Abstract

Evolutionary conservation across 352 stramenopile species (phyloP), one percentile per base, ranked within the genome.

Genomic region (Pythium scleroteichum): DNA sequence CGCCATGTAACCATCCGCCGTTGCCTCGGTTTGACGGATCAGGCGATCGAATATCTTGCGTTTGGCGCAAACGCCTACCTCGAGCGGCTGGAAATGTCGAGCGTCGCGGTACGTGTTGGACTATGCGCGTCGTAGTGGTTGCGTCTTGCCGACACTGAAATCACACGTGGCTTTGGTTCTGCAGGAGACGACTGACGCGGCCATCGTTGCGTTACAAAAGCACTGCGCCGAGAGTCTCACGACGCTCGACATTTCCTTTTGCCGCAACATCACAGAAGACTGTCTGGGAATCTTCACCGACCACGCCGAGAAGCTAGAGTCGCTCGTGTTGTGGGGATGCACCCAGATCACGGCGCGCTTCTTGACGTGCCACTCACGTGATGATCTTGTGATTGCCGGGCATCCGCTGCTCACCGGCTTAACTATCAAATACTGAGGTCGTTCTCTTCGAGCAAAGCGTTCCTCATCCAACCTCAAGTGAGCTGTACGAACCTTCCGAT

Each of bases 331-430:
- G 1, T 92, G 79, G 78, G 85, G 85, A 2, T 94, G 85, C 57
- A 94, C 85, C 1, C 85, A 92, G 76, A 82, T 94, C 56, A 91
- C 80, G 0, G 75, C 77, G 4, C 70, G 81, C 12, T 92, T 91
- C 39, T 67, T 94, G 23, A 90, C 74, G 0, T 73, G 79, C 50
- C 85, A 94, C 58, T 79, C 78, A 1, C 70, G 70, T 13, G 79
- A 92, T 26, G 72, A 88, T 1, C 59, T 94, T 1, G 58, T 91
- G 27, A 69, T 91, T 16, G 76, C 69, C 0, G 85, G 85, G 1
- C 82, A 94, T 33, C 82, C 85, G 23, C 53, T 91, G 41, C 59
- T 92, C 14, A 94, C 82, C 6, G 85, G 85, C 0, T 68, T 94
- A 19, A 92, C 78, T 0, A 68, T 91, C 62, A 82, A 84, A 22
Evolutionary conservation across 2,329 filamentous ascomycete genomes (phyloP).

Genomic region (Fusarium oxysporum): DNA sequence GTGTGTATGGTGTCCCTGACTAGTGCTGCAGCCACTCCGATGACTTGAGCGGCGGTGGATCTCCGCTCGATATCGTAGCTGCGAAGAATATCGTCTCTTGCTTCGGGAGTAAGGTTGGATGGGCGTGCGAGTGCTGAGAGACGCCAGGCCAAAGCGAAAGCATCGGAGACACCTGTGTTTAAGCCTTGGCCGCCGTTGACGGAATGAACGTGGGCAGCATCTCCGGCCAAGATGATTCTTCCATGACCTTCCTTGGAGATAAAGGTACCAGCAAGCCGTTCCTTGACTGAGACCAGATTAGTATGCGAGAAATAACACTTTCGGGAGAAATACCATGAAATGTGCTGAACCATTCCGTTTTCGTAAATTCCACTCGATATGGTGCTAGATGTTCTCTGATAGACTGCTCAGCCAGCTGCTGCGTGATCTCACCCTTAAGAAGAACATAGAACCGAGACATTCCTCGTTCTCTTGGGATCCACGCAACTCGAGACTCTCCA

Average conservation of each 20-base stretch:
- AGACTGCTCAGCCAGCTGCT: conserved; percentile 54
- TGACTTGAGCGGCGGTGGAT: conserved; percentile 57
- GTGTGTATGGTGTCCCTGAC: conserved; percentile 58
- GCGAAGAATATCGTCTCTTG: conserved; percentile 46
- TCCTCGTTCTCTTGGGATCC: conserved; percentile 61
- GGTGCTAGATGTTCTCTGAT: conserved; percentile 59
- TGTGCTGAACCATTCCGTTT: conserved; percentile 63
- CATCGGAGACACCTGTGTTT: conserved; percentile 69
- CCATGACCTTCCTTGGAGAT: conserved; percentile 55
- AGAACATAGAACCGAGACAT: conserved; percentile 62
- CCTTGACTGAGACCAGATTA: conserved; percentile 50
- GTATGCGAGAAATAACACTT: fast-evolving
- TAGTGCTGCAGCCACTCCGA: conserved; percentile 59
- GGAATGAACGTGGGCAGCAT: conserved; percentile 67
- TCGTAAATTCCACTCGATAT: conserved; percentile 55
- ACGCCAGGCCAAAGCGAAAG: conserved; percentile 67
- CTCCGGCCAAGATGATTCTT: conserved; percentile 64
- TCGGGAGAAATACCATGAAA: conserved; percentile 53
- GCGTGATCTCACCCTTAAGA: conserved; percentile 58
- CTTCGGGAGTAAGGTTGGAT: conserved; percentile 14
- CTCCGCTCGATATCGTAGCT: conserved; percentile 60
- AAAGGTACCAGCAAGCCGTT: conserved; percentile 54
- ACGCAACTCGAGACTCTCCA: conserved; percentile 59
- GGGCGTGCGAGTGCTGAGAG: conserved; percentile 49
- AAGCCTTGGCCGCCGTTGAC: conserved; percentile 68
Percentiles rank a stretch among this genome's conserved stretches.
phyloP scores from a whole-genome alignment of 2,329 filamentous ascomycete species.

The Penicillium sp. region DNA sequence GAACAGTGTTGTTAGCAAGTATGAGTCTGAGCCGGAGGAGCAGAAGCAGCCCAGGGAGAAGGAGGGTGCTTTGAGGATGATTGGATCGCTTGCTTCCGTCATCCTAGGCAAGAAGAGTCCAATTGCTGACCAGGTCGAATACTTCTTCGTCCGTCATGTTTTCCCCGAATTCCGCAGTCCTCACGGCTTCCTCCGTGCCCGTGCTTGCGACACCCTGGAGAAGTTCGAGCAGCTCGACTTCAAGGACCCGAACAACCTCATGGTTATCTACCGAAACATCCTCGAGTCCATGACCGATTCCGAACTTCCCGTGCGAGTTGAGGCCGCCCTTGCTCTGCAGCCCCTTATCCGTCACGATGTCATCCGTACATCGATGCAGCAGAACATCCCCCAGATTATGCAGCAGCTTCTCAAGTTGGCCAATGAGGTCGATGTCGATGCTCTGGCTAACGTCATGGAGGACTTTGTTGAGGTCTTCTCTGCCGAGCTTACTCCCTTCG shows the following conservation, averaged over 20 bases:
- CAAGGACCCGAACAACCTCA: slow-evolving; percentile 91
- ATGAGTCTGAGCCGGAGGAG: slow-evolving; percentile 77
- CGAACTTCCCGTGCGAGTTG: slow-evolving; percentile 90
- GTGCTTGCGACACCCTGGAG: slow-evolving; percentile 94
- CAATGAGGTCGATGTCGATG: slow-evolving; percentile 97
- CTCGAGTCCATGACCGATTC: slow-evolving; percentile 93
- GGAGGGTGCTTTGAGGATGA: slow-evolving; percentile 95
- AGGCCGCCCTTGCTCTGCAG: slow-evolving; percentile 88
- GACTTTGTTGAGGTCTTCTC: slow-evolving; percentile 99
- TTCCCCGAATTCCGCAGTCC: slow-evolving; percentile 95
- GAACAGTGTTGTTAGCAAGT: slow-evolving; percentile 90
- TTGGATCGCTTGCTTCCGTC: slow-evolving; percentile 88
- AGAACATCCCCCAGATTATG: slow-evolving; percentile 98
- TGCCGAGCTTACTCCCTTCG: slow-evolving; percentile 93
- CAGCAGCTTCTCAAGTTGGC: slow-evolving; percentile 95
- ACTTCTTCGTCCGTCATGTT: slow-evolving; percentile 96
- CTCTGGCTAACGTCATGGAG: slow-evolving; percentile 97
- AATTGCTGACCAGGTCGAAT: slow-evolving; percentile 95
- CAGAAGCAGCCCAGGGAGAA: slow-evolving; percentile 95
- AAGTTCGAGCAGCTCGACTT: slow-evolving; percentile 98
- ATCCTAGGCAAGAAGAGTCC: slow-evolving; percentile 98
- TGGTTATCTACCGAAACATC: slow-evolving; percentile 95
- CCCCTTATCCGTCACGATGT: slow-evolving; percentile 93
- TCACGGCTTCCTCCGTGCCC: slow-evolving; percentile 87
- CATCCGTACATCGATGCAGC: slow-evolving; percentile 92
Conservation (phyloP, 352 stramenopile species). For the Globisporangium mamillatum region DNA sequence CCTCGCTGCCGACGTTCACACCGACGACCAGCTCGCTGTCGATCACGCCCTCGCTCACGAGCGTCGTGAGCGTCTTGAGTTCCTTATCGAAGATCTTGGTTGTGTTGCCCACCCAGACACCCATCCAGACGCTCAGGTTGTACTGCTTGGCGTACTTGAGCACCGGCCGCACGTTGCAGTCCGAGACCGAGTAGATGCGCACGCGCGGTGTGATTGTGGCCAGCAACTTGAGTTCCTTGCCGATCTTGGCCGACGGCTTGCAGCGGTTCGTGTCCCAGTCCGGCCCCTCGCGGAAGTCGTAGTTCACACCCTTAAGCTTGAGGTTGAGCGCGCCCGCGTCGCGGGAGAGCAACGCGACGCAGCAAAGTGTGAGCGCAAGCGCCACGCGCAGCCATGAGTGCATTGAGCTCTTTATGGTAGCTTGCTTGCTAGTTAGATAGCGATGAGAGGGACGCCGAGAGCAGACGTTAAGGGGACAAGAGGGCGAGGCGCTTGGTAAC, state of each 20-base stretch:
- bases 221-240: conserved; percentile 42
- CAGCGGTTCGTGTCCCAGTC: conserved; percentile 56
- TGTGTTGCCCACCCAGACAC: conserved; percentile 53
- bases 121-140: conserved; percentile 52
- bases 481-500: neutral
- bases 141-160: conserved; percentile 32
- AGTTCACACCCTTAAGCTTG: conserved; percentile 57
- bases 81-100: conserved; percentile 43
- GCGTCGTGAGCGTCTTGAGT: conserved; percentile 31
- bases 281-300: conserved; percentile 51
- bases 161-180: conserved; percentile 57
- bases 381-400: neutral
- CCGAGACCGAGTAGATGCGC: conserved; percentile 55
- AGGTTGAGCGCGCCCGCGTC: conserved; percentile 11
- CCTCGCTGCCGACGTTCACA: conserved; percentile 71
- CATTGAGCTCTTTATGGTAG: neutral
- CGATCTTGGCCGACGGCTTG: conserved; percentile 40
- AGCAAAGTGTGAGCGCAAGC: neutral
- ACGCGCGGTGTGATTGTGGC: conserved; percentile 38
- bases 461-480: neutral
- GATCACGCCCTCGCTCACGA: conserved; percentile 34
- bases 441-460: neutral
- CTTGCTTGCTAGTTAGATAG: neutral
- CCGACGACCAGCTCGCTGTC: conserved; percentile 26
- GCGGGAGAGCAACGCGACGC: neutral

For some plutons, periodic replenishment is required to explain trends in magmatic differentiation. The Houghton pluton, located in the northern Abitibi Greenstone Belt, contains breccias (interpreted as feeder dykes) that document the periodic replenishment of the chamber and the expulsion of the interstitial liquid between the enclaves. Interpretation of the textures in these breccias provides a mechanism for efficient magma extraction (which maybe applicable, for example, to partially molten rocks). There are two types of breccia: (i) polymictic breccias made of various enclaves with an interstitial leucotonalite of 5–20% and (ii) foliated block breccias made of foliated tonalite and deformed hornblendite enclaves with an interstitial leucotonalite of 0–5%. Dykes ending in enclaves, enclaves indented together and separated afterwards, and enclaves rimmed by a magma different from the interstitial one all argue in favour of periodic replenishment. Magma expulsion is explained by compaction of enclaves until they touch one another and deformation of some enclaves or borders of some enclaves. If the composition is appropriate and the nonhydrostatic stress is large enough, solution–precipitation and (or) stress-induced mass transfer can further increase the proportion of enclaves. It appears possible to expell all the liquid from an enclave–liquid mixture, contrary to the prediction of theoretical studies. These textures and their interpretation can also be applied to melt extraction in partially molten rocks.

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